"Turn on your heart light...let it shine wherever you go..." Judge Norman Short takes you on a journey from the Earth's orbit, all courtesy of this transcendent DVD.
The most beautiful planet in the universe.
Earthlight is another in a series of discs meant to show beautiful images accompanied by meditation music, in the same genre (for lack of a better term) as Coral Sea Dreaming and Aquaria. This time it is the planet Earth that is featured, as seen from hundreds of miles up. Over 80 minutes of footage shot from the Space Shuttle looks at Earth from space, with subtitles telling you what you're seeing. I get pretty much the same thing from NASA television on my satellite, but the images here are more pristine and there is that trance music to add to the value of the disc. The disc looks and sounds great, but this isn't everyone's cup of tea.
We've all seen images of Earth from space, at least on camera. Certainly it is a beautiful planet as seen from orbit, and one could wax philosophical about the lack of geographical boundaries that we artificially apply. I know I'm hardly alone in wishing I could have made a trip up there myself; and I have to say that I applaud the recent Russian launch of a wealthy American who paid his own way to the International Space Station. NASA may be up in arms about it, but we can offset the costs of the space program somewhat and offer at least the hope of a real visit to space for those who wouldn't otherwise get a chance. One of my biggest hopes is we find a way to make low-cost launches into orbit, greatly expanding the opportunities for such travel. But until now we have to get our space fix second hand.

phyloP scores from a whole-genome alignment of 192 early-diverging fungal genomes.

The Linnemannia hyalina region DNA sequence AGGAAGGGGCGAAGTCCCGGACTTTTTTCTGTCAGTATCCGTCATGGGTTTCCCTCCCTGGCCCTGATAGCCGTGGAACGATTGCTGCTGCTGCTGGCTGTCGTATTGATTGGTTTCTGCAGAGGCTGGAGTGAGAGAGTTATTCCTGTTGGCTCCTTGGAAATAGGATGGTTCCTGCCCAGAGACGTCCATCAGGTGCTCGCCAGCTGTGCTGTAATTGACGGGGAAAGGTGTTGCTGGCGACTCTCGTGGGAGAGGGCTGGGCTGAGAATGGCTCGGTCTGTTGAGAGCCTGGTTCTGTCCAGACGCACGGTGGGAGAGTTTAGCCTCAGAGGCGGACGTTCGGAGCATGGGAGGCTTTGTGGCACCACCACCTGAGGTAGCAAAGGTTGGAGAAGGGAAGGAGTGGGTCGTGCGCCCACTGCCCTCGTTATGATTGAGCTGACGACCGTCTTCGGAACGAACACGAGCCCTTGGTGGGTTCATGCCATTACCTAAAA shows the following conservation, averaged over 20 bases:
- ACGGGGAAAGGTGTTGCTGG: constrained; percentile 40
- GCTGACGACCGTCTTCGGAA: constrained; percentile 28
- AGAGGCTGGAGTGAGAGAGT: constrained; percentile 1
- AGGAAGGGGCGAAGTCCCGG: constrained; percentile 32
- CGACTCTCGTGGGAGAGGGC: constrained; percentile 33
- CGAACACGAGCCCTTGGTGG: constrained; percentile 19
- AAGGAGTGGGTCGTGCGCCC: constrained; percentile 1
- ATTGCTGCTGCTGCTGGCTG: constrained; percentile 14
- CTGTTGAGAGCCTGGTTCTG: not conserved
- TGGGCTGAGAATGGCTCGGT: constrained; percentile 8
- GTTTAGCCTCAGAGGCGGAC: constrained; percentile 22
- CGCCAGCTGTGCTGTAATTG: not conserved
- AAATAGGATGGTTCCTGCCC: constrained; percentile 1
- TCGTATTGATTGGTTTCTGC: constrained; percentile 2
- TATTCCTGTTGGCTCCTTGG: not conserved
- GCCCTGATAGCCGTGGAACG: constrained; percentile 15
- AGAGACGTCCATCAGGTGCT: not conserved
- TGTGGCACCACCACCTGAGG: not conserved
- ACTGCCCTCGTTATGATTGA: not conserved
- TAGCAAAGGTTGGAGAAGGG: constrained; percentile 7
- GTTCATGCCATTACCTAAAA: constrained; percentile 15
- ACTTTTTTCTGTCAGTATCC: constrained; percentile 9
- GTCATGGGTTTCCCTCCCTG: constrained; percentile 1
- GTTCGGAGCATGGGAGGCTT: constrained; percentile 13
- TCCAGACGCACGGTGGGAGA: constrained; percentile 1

Earthlight goes a long way toward providing that fix. The images are absolutely gorgeous; the image quality is excellent. The deep blues of the South Pacific are then met by the deep browns and golds of the Saharan desert. Over the 80-minute presentation most of the Earth is covered by a pass.
For those who like to meditate or just sit in reverie, the light classical music will provide a nice background to sit back and forget about the day. It's nicely played, the sound quality is likewise excellent, and the music is eminently forgettable. This is background noise, but done well.
There are several options for viewing. You can put any one scene or all of them in continuous loop, or you can view the tracking maps that show where the Shuttle was when it shot each one. You can get the subtitled locations in eight languages as well. If you have a DVD-ROM drive you get even more out of the disc; you can use the scenes as video screensavers on your computer, and even download new ones from their website, for which I've provided a link.
The Rebuttal Witnesses
All that said, there are aspects of the disc I didn't care for, and I prefer the other discs I've had a chance to review like Aquaria. The real problem is the lack of a common frame of reference; often it is hard to actually see just what the subtitles tell you is below the camera. North is a constantly changing direction for each shot, and I found myself twisting my head trying to see the land masses as I would know them from a globe. Cloud cover is beautiful to look at, but all too often it totally obscures the land below, making Madagascar look no different from South America. I would have liked more shots from clear days where you could actually see the continents below. The shots are from pretty high up, but sometimes not high enough; I'd have like to be able to see the whole continents instead of only portions of them.
Space junkies will likely enjoy the disc, at least for a one time perusal. Some will want to purchase the disc, but I found it not quite as compelling for repeat viewings as the others of its kind I've reviewed in the past.
I don't believe I have the jurisdiction to bring charges against the planet itself, so that case is moot. Mill Reef Entertainment is acquitted for doing a top-notch technical job in bringing these images and sounds to our living room.
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